Drawing Each Other

Students at Sinaloa Middle School in Novato practiced drawing each other during a recent residency with Mentor Artist Cathy Bowman.

The drawing exercise continued building skills from the previous week, where students made blind contour drawings of animal toys.  On this day, students split off in partners and practiced drawing each other without looking at their pens.

It’s always tempting to look! To help, students used a paper plate with a hole in the middle to hide their pens. After drawing each other, we looked at all of the work and discussed the process. Reflecting on our work was an important part of understanding what we did. For the artists, the exercise was good practice in not judging a final drawing as good or bad but instead, appreciating the journey. It made everyone think about focusing on practice, not result.

Through the California Department of Education’s Student Support and Academic Enrichment (SSAE) grant that the Marin County Office of Education received, Youth in Arts was in multiple Special Day Classes this spring.

Short School Students Build Towers

 

Free field trips are one of the many programs that Youth in Arts offers! Recently, Short School students from Ms. Katie Marek’s class visited us to see Architects in Schools: Designing Community, the exhibition on display at the YIA Gallery through July 26. The show features the work of Laurel Dell 4th and 5th graders and their response to climate change, housing shortages and other critical issues San Rafael faces now and in the future.

Short School students studied the towers and models that Laurel Dell students made, paying close attention to the detailed bridges they built. We then built our own towers out of foam core board scraps, starting with three words that describe us. We came up with several words, such as smart, funny, careful and goodness. We wrote each word on a circle and then used special glue and toothpicks to build our towers. It was tricky to get them to balance and stand up but we persevered. One artist made a piece inspired by the San Francisco skyline, and another built a unicorn.

Ms. Marek’s class was part of Youth in Arts’ Arts Unite Us program. This spring, her students explored visual art through a 10-week residency program with Mentor Artist Cathy Bowman.

Through the California Department of Education’s Student Support and Academic Enrichment (SSAE) grant that the Marin County Office of Education received, Youth in Arts was in multiple Special Day Classes this spring.

 

Youth in Arts at the Marin County Fair

 

Youth in Arts’ award-winning a cappella group, ‘Til Dawn, sang to an enthusiastic crowd on the opening day of the Marin County Fair this summer. The group is the longest running year-round teen ensemble in the Bay Area. It was the last public performance for the group’s outgoing seniors (Kathryn Hasson, Angel Gregorian, Maud Utstein and Will Noyce) as well as ‘Til Dawn member Lara Burgert, who is moving. The ensemble is directed by singer-songwriter Austin Willacy, who performs as a solo artist and also with his own a cappella band, The House Jacks.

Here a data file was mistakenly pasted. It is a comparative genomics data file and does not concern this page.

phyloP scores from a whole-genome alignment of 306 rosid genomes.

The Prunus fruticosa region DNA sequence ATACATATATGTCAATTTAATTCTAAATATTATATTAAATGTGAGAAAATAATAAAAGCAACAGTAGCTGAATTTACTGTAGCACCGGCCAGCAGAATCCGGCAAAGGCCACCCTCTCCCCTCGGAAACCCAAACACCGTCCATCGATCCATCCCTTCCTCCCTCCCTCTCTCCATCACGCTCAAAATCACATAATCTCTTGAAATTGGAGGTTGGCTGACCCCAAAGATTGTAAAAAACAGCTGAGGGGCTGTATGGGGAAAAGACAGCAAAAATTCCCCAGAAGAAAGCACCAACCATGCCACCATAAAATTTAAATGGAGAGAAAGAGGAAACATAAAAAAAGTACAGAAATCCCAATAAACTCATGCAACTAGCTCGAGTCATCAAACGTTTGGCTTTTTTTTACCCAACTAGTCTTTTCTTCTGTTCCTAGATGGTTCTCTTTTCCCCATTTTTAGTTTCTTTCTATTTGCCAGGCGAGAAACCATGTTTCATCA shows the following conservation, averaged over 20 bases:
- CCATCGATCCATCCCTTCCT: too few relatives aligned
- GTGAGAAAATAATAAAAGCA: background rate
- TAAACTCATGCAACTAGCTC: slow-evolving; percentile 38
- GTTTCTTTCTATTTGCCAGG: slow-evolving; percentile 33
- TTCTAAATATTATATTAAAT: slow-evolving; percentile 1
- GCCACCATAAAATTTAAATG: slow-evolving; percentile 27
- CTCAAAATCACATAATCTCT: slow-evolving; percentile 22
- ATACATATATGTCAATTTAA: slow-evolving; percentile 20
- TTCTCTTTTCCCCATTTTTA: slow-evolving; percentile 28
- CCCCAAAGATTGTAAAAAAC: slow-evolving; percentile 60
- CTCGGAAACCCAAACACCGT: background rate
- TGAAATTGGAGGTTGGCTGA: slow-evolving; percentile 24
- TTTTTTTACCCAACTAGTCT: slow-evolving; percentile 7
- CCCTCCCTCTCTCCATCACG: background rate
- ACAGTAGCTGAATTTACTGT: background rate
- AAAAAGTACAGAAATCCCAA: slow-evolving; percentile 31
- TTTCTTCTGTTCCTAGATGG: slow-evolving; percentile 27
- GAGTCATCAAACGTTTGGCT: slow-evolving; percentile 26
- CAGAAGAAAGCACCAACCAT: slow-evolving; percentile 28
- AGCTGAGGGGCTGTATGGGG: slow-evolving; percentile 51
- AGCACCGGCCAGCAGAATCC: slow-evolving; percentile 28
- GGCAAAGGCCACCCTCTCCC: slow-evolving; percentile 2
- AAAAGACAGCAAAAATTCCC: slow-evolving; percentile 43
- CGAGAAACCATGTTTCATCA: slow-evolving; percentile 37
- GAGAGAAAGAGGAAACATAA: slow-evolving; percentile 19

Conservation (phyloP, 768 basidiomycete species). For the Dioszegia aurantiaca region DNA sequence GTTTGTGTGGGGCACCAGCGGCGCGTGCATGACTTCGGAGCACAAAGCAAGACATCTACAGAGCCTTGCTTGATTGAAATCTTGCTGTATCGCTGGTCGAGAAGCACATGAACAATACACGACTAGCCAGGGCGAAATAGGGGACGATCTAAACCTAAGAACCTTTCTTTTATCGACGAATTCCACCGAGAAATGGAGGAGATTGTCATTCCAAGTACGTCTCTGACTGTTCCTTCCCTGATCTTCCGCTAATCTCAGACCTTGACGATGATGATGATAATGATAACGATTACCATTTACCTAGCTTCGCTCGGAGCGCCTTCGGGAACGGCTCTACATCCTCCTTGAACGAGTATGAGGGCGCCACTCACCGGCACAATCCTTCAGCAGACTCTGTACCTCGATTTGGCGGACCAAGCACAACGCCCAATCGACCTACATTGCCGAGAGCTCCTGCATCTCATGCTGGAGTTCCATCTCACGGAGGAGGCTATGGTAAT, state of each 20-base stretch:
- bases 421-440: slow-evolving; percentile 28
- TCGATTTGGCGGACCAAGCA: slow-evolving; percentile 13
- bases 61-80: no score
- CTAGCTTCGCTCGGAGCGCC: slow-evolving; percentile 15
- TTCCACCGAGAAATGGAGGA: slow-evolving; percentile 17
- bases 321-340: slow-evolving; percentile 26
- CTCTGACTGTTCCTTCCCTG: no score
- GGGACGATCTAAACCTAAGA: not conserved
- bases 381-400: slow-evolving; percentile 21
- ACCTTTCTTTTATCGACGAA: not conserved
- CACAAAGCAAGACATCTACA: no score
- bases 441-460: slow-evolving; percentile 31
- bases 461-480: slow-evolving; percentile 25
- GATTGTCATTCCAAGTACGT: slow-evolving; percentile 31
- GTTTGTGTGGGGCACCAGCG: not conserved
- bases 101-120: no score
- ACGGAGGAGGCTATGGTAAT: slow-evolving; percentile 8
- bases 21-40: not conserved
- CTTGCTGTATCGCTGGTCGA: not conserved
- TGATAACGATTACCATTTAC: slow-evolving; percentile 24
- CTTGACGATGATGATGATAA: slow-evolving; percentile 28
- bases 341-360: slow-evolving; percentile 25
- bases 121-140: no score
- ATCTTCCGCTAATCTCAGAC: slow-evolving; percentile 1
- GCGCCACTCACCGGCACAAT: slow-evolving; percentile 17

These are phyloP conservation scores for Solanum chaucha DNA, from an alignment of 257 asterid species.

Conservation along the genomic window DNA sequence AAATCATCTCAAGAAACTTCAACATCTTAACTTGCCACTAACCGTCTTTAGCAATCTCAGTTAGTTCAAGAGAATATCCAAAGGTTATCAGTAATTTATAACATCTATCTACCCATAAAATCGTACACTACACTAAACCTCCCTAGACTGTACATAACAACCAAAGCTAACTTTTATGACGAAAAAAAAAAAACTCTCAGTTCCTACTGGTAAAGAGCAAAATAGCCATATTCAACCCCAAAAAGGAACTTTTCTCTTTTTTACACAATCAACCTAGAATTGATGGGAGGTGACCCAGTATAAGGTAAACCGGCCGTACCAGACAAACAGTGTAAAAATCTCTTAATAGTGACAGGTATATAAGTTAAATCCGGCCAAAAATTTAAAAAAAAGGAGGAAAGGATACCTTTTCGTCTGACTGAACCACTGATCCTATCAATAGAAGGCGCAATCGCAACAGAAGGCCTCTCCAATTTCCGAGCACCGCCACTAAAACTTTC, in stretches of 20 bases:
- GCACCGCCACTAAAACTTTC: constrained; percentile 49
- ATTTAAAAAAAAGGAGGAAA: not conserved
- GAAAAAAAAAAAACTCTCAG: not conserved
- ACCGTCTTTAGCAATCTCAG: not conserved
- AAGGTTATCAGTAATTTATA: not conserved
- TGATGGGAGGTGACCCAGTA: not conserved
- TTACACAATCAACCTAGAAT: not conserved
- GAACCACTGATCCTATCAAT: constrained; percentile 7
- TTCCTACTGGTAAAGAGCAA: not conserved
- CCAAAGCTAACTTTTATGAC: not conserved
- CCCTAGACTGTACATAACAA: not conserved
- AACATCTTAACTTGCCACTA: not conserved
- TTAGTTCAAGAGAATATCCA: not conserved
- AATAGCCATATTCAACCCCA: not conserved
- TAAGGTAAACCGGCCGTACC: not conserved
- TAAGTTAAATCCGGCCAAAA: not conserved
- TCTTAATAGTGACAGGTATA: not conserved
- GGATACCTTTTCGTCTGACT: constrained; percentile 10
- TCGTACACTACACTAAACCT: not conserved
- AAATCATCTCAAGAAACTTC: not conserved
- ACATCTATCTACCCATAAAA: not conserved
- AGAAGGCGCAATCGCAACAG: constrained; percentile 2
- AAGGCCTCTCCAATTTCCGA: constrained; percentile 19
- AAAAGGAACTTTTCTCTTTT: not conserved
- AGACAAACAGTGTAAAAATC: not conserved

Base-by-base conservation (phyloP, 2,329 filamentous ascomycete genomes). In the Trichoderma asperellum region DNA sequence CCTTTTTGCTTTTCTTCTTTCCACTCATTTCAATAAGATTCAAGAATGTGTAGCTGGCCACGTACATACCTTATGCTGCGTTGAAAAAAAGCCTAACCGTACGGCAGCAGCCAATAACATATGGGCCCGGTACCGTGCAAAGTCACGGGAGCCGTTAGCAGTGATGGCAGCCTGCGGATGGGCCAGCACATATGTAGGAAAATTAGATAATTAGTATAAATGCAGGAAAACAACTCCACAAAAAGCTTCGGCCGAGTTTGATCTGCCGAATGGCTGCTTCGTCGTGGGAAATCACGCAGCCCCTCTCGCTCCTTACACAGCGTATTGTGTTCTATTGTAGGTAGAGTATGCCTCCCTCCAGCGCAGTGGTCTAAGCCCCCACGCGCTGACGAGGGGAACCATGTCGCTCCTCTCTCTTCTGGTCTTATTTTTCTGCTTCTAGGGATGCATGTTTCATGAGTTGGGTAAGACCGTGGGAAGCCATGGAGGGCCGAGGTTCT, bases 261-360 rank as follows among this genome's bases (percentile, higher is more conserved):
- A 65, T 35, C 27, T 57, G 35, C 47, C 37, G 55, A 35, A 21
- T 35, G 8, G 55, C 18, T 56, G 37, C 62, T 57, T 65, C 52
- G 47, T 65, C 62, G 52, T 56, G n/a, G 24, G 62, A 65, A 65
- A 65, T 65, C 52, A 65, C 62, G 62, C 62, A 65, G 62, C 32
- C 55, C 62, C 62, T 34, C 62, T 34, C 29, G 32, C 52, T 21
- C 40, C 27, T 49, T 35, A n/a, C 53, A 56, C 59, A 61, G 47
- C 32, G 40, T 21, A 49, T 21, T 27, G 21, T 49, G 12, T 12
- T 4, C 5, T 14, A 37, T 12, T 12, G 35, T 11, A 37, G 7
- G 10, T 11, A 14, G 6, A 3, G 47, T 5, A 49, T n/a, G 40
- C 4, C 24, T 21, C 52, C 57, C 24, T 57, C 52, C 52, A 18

Four collaborative works created during Youth in Arts’ residencies this spring took home top ribbons. The mixed media work, inspired by artist Jasper Johns, was created during a 10-week Arts Unite Us program with Youth in Arts Mentor Artist Cathy Bowman.

Student projects from San Ramon Elementary School and Willow Creek Academy won blue ribbons in their age division. Novato High School and Sinaloa Middle School classes each won second place in their age divisions. The San Ramon piece also won the Anne Davis award for best of class (collage) in the 9-12 year-old group.

“Each class created richly layered works that were different from each other,” Bowman said. “It was a privilege to work with such dedicated artists.”

Bowman also won the Charles M. Schulz award for a pig cartoon and a blue ribbon for a second cartoon.

The prize-winning student art will be on display at Youth In Arts as part of “Outside the Lines: Collaborative Art in Special Day Classrooms.” The exhibit opens July 31.

Through the California Department of Education’s Student Support and Academic Enrichment (SSAE) grant that the Marin County Office of Education received, Youth in Arts was in multiple Special Day Classes this spring.

Youth in Arts Teaches Summer School

Youth in Arts is excited to be teaching summer school at several sites and mentoring teachers to incorporate STEAM learning. As with all of our programs, our goal is to help students find their voices and share their stories. At Davidson Middle School, Mentor Artist Tracy Eastman is making murals with nearly 100 students. “They are student-driven murals created around the idea of community art as a change-making tool,” said Youth in Arts’ Program Director Kelsey Rieger. “Students brainstormed about world issues and what message they wanted to share with their community, and will be creating their murals based on the solutions they come up with.”

At Bahia Vista Elementary School, Mentor Artist Cathy Bowman is teaching literacy to incoming first graders through the arts. Using visual arts, movement and sound, the goal for students will be to increase their knowledge and understanding of certain words and sounds, and to ignite a passion for reading that will inspire them throughout the school year. Some projects include making letters with our bodies and creating letter monsters in special sketch journals, where students reflect on and write about their work. Each session includes a book with a story that reinforces words learned that day.